It is LIS Mental Health Week again, a chance for us to recognize that people who work in libraries and archives experience mental illness like literally everyone else does. You can see information about what has been planned for the week here: https://tinyurl.com/lismentalhealth19
This is the fourth year that we’ve organized the week. One criticism that I’ve heard from the beginning is that the stories shared seem to be mostly about relatively mild depression and anxiety. Does that distract from the needs of people who experience more serious forms of mental illness? Is this another case of people with relatively more privilege co-opting the conversation around visibility and liberation?
It’s a good question to consider. In one way, the numbers explain this disparity. NAMI indicates that 18% of of adults in the US have experienced anxiety in the past year, while only 2.6% live with bipolar disorder. (At the same time, they estimate that even more of us have a substance abuse disorder, and we very rarely see LISMH posts about addiction.) I am suspicious of the potential to exotify mental illness in a way that discounts the very real, very grueling effects on so many people — to divide us by saying some of us aren’t crazy enough to count. It seems important to discuss the types of mental illness that most of us will probably experience in our lifetimes.
At the same time, the stakes are way, way higher to disclose about more severe mental illness. I have never experienced psychosis, but based on what I have heard from friends who have, yeah, I see why you might not want to talk about it in public, especially in work environments. Talking about mental illness means talking about things that get in the way of your work, of your life. Things that are a part of you, but also disrupt how you show up in the world. Things that may make you vulnerable to retaliation and to violence. I’m thinking too about Mia Mingus’ work about moving toward the ugly as a form of love and liberation (h/t to Reed Garber-Pearson):
We must shift from a politic of desirability and beauty to a politic of ugly and magnificence. That moves us closer to bodies and movements that disrupt, dismantle, disturb. Bodies and movements ready to throw down and create a different way for all of us, not just some of us.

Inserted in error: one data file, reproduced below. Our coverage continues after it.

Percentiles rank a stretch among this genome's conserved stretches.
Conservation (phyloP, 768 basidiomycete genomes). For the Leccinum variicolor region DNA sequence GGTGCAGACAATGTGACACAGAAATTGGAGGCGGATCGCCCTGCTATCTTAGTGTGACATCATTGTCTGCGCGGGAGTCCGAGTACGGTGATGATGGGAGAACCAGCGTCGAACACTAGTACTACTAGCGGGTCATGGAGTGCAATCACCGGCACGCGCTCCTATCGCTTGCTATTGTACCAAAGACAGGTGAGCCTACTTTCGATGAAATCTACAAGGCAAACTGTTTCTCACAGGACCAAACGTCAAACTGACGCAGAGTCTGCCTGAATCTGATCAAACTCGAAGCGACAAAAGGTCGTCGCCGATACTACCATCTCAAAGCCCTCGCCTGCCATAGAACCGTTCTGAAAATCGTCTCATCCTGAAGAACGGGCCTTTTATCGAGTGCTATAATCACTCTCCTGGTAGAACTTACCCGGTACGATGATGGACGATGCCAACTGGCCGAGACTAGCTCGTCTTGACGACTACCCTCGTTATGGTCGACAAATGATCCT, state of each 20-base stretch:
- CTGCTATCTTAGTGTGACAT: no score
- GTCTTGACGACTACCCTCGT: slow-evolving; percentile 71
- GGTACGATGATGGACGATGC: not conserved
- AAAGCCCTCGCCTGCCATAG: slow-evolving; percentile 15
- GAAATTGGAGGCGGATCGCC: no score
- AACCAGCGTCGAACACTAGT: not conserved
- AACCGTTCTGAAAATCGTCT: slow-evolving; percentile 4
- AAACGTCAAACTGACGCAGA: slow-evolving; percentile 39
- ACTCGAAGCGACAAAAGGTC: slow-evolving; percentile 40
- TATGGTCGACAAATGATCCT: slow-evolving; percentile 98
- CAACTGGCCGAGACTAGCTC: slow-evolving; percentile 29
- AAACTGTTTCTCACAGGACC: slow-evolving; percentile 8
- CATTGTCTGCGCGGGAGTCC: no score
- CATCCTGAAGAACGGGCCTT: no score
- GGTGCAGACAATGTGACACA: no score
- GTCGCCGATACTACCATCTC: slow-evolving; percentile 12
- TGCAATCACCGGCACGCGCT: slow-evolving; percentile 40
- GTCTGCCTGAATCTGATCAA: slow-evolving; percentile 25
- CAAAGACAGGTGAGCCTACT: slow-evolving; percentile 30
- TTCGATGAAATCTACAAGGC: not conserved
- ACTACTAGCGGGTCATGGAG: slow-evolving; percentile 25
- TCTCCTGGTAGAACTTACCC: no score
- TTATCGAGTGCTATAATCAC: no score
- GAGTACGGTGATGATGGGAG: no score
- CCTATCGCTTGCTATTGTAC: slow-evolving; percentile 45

While Mingus is discussing physical disability, the idea of moving toward the ugly resonates as I think about mental illness as well. Mental illness disrupts, dismantles, and disturbs. We called it LIS Mental Health Week, not Mental Illness Week. I sometimes wonder if we have created a space for library and archives folks to share their exceptional stories: I was broken but now I’m fixed; I overcame my mental illness and now I can be a good worker; I can be crazy and still be a great librarian. How do we create a different way for all of us, not just some of us? “Self care” is so frequently fraught and co-opted by consumerism; employers have a vested interest in getting workers just healthy enough to keep working. How do we create space for the ugly of mental illness? How do we center the experiences of people most affected? Those are the questions I’m holding onto this week.
It makes me think of what I heard Harsha Walia say about the need for community care, not self care. Thanks as always to Cecily Walker for the idea that started all of this. I am grateful to Violet Fox, Kate Deibel, Abigail Phillips, Annie Pho, Nicole Gustavsen, Marisol Moreno Ortiz, and Katie Whitney, all of whom have helped with this year’s activities, including the Twitter chat and issue two of the comp zine Reserve and Renew (which you can order here!). I am also grateful to the individual folks sharing their stories, either online or face-to-face, and the ways that folks are building community. I am grateful for the work of folks like Amanda Leftwich, who created @mindfulinlis, and Miranda Dube and Carrie Wade as they put together a collection focused on mental illness in libraries and archives (the CFP is up through March 31, get in your submissions!). I am still reading The Body Keeps the Score, and I put some other books on hold. Looking forward to more thinking, talking, and community.